Estimates seem to be the bane of software developers, many of whom would say that estimates are nothing but a waste of time.
By observation, estimates are often misunderstood and misused. Developers and development managers in particular often resist providing a completion date, even with conditions, because they know that as soon as most people in marketing or finance hear a date, the only thing they will remember is the date and none of the conditions. The date will become a cudgel used to beat them from now until eternity.
A great majority of developers with more than three years in the field will have experienced this ridiculous situation, and their take away is that the only reason that someone wants a date is to cast blame and dispersion when the date is missed, and it is almost always missed.
The reality of the previous scenario should not, however, relegate estimates to irrelevance. It's important to remember that as a developer you request estimates from people that provide you services as well. Whether you're getting your fiber hook up at home or getting your A/C repaired, you're going to ask when the tech is going to arrive, how long they will be there, and how much it's going to cost, all of which require estimates.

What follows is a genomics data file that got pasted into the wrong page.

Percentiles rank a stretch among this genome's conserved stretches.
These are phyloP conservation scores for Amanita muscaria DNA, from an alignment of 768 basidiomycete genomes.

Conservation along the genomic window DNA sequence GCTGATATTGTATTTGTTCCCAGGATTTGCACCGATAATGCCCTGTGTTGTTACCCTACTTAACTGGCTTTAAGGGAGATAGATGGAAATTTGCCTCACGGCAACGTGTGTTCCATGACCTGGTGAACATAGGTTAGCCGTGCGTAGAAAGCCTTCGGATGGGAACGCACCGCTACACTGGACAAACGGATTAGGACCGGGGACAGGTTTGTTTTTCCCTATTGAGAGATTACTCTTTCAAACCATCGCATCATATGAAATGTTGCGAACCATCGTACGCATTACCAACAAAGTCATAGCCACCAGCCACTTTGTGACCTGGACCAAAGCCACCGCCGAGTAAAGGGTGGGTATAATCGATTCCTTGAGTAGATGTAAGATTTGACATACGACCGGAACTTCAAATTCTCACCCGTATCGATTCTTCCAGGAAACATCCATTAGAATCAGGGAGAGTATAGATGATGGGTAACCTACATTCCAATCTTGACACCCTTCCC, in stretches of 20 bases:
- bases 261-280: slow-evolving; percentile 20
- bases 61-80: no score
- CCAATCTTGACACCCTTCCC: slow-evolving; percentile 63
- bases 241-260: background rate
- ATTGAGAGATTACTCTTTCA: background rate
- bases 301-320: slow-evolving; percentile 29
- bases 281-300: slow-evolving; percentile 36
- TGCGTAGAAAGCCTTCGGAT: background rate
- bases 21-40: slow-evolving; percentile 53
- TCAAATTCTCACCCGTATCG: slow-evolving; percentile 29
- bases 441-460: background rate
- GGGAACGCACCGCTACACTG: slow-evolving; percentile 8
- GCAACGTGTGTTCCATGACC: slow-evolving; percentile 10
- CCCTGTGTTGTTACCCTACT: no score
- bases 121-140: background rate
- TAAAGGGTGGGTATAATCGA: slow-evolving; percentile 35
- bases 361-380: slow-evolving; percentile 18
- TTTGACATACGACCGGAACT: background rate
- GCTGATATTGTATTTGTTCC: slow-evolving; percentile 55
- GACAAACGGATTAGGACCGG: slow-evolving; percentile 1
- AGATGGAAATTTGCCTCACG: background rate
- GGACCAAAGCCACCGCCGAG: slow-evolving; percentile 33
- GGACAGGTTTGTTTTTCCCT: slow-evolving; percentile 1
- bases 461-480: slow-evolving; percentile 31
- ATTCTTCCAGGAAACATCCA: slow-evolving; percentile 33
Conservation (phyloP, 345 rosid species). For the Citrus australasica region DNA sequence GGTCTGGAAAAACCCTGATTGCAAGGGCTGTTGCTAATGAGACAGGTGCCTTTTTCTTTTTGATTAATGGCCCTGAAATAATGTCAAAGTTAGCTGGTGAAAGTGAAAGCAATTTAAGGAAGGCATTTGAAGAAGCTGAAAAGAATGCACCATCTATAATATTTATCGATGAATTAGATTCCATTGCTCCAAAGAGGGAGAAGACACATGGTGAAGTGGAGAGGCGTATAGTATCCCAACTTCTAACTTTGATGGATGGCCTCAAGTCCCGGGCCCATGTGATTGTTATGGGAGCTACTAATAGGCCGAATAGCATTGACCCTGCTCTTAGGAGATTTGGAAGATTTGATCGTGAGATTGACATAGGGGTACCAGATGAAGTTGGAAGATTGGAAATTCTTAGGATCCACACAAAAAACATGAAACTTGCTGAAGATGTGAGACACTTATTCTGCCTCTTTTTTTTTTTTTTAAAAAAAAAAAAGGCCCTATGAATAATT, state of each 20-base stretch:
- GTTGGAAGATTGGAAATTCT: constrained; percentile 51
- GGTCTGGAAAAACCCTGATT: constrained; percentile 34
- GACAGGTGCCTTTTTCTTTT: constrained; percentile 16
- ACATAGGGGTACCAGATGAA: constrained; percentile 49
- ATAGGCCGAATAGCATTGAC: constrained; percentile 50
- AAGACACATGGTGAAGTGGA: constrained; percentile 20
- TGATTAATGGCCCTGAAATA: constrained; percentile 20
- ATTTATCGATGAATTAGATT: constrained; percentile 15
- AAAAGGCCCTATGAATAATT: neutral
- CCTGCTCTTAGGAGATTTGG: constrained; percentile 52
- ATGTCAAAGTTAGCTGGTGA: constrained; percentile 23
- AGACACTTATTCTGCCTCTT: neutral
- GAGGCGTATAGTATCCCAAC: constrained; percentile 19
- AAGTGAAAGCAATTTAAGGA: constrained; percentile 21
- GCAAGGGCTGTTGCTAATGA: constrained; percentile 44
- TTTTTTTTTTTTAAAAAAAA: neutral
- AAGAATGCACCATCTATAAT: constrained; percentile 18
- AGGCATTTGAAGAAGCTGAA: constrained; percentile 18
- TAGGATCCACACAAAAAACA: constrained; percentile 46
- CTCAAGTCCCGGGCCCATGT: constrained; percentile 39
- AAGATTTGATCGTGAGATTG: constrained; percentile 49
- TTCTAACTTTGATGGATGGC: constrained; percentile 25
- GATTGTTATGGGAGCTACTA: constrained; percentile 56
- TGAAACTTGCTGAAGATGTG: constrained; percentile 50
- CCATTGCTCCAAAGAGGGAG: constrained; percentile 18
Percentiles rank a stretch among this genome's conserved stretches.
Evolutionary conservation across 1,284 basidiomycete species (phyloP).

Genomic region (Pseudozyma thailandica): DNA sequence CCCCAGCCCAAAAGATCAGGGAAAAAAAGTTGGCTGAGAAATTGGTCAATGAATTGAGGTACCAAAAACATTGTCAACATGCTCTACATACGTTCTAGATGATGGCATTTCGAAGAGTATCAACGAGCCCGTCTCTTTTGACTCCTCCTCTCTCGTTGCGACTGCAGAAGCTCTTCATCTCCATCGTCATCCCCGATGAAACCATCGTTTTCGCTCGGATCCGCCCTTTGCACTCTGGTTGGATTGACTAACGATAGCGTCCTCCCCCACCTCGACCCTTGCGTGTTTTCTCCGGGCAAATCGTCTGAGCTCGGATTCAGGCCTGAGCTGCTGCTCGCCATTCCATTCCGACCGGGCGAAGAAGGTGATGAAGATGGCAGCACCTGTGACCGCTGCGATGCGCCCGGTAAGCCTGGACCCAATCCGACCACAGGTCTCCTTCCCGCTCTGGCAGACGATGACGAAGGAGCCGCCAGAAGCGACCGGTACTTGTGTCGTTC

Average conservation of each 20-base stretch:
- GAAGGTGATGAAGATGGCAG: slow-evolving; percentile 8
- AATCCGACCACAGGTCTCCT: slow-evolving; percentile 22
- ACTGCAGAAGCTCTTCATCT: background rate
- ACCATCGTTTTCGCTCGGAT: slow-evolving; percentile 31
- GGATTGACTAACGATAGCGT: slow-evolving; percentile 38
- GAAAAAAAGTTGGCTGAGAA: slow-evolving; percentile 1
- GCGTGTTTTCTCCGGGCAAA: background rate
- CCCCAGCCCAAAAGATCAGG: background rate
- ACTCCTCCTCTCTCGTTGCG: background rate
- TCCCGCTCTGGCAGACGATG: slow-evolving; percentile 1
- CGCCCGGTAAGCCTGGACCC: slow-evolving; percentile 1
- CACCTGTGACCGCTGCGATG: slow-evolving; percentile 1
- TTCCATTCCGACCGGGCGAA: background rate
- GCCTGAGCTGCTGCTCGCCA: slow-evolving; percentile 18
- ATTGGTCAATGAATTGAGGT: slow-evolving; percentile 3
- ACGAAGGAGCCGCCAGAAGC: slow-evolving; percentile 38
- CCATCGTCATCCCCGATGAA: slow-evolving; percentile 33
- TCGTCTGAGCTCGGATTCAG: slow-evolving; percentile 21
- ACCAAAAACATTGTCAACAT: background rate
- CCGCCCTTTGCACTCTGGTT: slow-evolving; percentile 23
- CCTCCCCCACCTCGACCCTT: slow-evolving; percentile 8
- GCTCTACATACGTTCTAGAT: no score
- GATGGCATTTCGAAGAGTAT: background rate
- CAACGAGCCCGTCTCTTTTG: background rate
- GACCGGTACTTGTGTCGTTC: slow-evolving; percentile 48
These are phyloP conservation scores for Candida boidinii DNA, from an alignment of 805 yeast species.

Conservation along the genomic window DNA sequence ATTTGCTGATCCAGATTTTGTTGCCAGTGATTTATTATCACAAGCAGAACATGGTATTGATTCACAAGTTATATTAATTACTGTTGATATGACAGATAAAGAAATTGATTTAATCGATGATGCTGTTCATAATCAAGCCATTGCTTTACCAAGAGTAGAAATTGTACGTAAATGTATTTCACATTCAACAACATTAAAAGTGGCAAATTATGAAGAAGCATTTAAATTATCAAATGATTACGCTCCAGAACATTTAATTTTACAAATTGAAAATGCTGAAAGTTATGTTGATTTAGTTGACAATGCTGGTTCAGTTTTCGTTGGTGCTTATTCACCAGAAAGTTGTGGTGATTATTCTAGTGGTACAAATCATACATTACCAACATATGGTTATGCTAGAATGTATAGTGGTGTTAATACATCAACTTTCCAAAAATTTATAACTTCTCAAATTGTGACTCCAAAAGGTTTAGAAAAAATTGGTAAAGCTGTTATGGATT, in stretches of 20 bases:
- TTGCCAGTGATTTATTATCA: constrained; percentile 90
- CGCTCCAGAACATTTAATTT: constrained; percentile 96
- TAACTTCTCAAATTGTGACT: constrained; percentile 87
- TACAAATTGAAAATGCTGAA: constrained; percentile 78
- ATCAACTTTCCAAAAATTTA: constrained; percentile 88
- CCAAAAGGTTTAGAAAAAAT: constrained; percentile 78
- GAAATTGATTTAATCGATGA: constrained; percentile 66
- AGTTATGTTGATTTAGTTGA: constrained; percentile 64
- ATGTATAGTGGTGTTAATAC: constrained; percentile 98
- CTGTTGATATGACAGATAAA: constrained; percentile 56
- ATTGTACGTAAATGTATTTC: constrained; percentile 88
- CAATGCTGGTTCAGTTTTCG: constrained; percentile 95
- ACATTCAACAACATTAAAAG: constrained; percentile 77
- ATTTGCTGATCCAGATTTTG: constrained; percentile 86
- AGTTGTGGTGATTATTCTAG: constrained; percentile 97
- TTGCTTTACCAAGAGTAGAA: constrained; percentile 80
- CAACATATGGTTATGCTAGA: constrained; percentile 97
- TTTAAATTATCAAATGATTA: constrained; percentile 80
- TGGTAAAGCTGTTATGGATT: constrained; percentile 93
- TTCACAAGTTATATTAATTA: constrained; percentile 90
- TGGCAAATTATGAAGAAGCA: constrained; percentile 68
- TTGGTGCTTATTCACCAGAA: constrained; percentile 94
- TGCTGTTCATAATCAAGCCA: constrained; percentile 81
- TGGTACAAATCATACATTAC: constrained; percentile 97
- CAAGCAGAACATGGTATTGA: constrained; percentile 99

You might balk that these sorts of estimates are different, because they're repeated, I've never seen a software team that didn't ask estimation questions of each other. QA wants to know when features will be ready for testing, the front end team wants to know when an APIs will be live, and developers will often want to know when a teammate expects to push a change.
All of which stems from the need for everyone to plan their own activities. Maybe you don't want to start on some in depth code if you're going to have to pause in a couple of hours to work with a teammate integrating their latest change.
This need to plan doesn't stop with the development team, everyone needs to plan their work, and to do so they need information and they often understand that the information will be speculative. Additionally, in many modern businesses, the foundational source of business value emerges from the technology department with many value layers applied later.
This can make the tech department a bottleneck in the value chain, which is the actual source of the problem with the initial scenario.
To alleviate the bottleneck crisis, or, better, avoid it altogether, it's important to focus on incremental value delivery that's enabled by iterative development and continuous delivery. Additionally, it's important for the tech departments to have an understanding of other business goals so that they can align their deliverables with those goals.
When product can successfully orchestrate continuous value delivery that's aligned with the goals of the business, communication and estimates are both improved and collaboration becomes much better.